It isn't just Desert Punk who's swimming in attitude, either. Even the narration is very sharp-tongued and many of the “commoners” can't be trusted, either. Scenes alternate between being semi-serious and completely ridiculous, such as a village elder breaking into song about the reputations of the two combatants in a duel, the “Hulkosis” suffered by one of the villains, or the couple being robbed by bandits where the man gets stomped because his wife is so ugly that not even the horniest of the bandits wants to have anything to do with her. Despite loads of violence and heavy doses of action scenes, it's an amazingly non-graphic series; Desert Punk seems to delight much more in humiliating his foes than in killing them, which leads to a few scenes where certain exposed body parts are digitally masked. (And yes, the digital alterations were probably done intentionally, as the scenes are actually much funnier that way.) It is a rather ribald series, though, with a good amount of bouncing breasts and lots of related jokes/references. Both dubs also offer the completely unedited version of the series, which was originally edited significantly for broadcast; for a sample of what that sounded like, refer to the Bonus menu.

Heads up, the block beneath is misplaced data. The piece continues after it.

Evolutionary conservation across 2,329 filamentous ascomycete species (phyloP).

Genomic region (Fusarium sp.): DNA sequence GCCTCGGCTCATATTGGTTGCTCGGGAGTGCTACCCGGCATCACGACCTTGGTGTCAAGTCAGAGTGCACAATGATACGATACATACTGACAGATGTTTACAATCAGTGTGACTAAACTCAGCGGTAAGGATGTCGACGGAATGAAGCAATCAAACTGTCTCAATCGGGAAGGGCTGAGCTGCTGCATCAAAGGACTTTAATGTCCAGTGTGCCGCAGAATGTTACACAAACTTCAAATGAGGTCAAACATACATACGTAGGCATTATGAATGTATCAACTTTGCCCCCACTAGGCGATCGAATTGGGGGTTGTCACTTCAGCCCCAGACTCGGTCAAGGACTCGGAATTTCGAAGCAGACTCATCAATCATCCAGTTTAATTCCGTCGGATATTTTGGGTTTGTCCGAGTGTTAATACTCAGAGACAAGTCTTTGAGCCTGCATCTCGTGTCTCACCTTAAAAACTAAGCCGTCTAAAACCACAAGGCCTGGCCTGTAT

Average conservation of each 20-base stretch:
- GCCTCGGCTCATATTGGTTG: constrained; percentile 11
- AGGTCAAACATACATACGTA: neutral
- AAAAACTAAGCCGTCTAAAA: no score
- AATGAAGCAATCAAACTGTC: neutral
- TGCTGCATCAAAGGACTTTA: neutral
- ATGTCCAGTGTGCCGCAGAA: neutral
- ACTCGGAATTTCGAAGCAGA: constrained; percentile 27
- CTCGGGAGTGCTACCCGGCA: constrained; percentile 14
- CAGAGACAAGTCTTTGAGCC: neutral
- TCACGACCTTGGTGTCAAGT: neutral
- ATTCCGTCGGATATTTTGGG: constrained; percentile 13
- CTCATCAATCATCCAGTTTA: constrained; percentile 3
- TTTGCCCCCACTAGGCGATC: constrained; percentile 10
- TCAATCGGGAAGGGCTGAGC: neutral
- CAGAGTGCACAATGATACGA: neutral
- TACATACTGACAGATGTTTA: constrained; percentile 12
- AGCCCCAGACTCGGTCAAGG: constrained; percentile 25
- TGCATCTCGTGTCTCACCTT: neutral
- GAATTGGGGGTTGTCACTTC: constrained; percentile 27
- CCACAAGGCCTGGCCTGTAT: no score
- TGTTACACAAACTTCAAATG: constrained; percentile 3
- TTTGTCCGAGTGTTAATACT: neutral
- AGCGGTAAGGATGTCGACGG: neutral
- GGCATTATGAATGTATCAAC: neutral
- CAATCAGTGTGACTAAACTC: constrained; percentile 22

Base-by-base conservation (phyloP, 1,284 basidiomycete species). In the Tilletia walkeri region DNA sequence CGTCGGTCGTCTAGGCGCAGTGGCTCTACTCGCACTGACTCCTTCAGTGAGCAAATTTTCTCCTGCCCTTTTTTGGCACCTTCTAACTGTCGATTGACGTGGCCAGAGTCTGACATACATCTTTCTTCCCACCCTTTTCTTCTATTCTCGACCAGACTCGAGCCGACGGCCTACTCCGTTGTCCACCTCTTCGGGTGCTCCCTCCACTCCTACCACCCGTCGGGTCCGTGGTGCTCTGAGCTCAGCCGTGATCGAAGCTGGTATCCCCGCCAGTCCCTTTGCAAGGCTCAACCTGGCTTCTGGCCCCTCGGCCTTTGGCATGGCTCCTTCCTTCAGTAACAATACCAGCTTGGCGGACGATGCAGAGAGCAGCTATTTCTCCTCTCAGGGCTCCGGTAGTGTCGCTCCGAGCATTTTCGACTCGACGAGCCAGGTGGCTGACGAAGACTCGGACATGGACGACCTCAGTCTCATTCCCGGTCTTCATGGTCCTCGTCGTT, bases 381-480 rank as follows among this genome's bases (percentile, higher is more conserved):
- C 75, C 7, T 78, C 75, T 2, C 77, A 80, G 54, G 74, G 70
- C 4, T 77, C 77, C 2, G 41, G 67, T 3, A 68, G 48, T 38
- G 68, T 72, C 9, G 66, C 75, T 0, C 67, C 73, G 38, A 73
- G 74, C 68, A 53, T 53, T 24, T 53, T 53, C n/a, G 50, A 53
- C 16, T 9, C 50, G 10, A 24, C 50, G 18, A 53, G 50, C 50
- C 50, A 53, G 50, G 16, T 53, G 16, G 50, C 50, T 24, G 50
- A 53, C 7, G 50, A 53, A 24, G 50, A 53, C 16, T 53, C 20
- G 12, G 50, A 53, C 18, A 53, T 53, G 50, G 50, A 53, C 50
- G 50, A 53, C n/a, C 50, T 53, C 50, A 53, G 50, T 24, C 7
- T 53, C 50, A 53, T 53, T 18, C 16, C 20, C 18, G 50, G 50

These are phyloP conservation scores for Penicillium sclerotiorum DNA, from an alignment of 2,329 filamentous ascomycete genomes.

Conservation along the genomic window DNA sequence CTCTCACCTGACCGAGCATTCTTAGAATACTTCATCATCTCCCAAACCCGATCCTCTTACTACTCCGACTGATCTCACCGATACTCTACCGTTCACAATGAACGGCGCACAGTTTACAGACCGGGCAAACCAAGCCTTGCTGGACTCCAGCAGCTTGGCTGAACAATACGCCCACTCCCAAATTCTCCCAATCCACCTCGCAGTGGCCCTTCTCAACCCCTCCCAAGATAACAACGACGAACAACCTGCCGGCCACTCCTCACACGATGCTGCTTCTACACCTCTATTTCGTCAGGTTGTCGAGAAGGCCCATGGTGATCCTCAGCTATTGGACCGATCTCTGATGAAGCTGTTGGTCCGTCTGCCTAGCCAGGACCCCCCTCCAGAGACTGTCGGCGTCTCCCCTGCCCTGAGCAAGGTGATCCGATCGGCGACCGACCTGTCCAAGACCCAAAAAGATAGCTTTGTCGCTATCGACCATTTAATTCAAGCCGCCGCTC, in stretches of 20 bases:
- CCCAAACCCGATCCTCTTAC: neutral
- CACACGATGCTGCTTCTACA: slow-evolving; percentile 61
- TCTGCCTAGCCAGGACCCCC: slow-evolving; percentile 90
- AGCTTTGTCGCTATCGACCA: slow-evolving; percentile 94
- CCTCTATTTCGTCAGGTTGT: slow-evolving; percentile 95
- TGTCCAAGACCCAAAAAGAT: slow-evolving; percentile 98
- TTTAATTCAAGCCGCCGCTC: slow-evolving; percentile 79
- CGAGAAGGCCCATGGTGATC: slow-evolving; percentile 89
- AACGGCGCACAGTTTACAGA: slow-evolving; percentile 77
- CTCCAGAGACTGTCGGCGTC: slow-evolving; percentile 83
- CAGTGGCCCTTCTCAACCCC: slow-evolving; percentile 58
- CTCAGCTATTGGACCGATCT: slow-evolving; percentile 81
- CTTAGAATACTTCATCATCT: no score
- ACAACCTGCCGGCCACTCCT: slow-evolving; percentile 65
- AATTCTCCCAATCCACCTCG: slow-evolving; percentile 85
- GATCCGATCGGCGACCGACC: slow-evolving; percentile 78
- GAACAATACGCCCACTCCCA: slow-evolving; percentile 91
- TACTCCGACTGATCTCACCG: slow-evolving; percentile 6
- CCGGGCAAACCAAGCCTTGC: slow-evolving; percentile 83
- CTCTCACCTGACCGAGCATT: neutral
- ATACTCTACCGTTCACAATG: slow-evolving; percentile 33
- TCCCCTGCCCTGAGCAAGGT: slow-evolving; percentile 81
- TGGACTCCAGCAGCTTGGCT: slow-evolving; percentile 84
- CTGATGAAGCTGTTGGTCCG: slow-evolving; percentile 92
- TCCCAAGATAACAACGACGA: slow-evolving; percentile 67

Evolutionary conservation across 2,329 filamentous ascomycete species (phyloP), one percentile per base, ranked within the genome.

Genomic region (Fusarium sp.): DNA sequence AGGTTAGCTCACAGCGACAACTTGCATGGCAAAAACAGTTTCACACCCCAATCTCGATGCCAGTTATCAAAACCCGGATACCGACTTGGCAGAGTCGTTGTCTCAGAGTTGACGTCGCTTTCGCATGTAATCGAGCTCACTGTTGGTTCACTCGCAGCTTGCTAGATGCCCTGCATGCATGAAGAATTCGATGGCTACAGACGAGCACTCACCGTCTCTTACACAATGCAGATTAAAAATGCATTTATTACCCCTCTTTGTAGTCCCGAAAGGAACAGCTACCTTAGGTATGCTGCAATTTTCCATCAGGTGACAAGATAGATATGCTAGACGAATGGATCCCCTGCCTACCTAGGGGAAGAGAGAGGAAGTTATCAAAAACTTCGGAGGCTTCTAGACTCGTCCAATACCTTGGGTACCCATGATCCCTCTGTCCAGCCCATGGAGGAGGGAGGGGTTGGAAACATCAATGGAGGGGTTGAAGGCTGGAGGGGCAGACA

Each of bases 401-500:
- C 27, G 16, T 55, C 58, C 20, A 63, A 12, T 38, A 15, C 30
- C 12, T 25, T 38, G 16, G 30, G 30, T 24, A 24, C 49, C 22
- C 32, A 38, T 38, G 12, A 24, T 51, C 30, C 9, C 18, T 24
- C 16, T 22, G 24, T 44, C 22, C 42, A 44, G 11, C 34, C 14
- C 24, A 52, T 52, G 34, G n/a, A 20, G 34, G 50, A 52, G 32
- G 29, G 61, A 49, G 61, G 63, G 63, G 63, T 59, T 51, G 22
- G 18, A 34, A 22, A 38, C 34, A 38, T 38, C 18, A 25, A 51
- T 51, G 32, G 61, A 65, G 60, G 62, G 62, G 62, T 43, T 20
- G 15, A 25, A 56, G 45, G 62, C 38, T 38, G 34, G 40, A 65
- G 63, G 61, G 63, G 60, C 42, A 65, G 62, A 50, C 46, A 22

Exactly how many breast jokes and references you get, and the nature of them, depends heavily on whether you're listening to the English or Japanese dub. The very loose English script usually follows the general meaning, attitude, and intent of the original dialogue but that's as accurate as it gets. It totally rephrases things, adds in a few extra jokes and slang terms, revamps many of the insults, and occasionally even replaces the original script with something completely different. The latter incidences are never out of character, though, and in some cases they are necessary; sexual references about a prepubescent girl, which come up near the end of the fourth episode, would never be allowed in the States, for instance, and even the most diehard American otaku would be left scratching their heads over an insult like “your Momma has an outie” (changed to “your Mother's a dirty whore” in the dub). And of course there's the name translations, but “Desert Punk” is a reasonably close approximation of how “Sunabozu” would translate. Most importantly, though, the snappy English script is a distinct improvement over the original, which wasn't shabby on its own merits. It may not be as accurate, but the English script does have more bite – and “bite” is what a series like this is all about. FUNimation has a well-established reputation for being more concerned with making nice-flowing dubs rather than accurate ones, but in this case it's the right call.